“An opportunity for change:” Richland Fred Meyer employees successfully unionize

RICHLAND, Wash. — Approximately 250 workers at the Fred Meyer location in Richland successfully voted to unionize; an unprecedented victory that marks the first time an entire grocery store’s staff have accomplished this feat in Eastern Washington.

According to the United Food and Commercial Workers (UFCW) Local 1439, which represents 7,000 workers across the Northwest, the victorious union election overcame pushback from Fred Meyer’s parent company, Kroger, in the fight for a better work environment.

“This is an unprecedented victory, inspired by the sacrifices of essential grocery workers during the pandemic,” Jeff Hofstader, Secretary-Treasurer of UFCW Local 1439 said. “We hope this inspires other grocery workers to stand up and exercise their rights.”

PREVIOUS: ‘I want to be treated like a person:’ Fred Meyer employees file to unionize

Workers consistently pleaded with Kroger to improve the quality of these jobs to address high turnover and implement more consistent schedules so that workers could live more stable lives.

One of those employees is Brandyn Farrell-Parker, who has worked at the store for years.

“As management has changed there have been some aspects of working that have become more challenging than others,” Farrell-Parker said. “Like coming to work and feeling like there’s a support system for the team.”

Kroger held union-busting meetings, increased management presence with staff from across the state, and kept a steady watch on workers who engaged in unionizing efforts.

FIRST REPORT: Fred Meyer workers at Richland location file to unionize

“Management has consistently shown that they don’t want to offer assistance and when they do, it feels like it comes at our expense,” Farrell-Parker said.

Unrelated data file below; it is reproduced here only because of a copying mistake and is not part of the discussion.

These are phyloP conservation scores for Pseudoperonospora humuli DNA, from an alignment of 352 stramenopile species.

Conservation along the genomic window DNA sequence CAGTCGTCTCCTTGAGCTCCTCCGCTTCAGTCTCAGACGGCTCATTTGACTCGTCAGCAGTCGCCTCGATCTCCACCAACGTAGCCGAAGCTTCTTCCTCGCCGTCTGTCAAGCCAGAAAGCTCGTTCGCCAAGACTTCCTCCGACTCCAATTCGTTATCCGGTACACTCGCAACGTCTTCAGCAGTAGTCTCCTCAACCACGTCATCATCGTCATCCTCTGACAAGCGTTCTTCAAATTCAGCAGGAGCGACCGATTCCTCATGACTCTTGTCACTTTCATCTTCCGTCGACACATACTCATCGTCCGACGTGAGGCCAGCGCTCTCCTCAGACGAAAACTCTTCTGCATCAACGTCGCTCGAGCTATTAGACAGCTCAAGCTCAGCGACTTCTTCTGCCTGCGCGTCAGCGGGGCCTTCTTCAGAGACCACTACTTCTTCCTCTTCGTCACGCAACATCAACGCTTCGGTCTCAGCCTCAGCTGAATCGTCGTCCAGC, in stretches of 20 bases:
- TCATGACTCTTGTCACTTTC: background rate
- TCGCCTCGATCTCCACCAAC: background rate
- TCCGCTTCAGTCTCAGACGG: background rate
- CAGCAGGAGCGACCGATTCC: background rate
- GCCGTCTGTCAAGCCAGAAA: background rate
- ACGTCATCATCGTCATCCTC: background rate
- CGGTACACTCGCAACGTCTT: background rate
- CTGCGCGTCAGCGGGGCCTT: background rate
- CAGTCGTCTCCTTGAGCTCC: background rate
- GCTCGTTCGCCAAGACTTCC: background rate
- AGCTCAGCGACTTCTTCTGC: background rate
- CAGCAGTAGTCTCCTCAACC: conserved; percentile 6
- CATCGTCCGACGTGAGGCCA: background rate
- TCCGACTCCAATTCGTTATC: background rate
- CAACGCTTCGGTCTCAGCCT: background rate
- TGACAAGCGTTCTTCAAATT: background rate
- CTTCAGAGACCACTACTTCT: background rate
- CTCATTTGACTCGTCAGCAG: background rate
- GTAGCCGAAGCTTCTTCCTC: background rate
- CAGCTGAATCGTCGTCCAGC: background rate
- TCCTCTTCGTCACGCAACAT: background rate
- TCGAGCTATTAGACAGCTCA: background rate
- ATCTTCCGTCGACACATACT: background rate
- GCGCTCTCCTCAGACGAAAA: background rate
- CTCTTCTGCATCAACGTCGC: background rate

He added that he pushed for the union because he believed it was “the only real way we could show we have a voice in the way that our workplace is run.”

 “After working through a pandemic while struggling with understaffing and being paid less than other retail and grocery workers, I think it’s disrespectful that Kroger decided to try to scare us out of forming a union instead of respecting our decision,” Dairy Clerk Jeremy Brewer said. “Instead of addressing our concerns, my managers constantly tried to pressure us to vote against our own best interest. That’s not right.”

Now, the National Labor Relations Board tally of mail-in votes is complete and the unionized workers will begin bargaining with Kroger management to establish better working conditions.

“I’m so proud of myself and my coworkers. I support the union because employees need a way to hold Kroger accountable to their promises,” Cashier Roxanne Reynolds said.

For Farrell-Parker, it represents the start of possible change.

“There’s a good opportunity for conversations to be had about what’s important for us as workers because, at the end of the day, everyone’s voice should be heard,” Farrell-Parker said. “I hope it puts out for a lot of people there’s an opportunity for change and you just have to be willing to push for it.”


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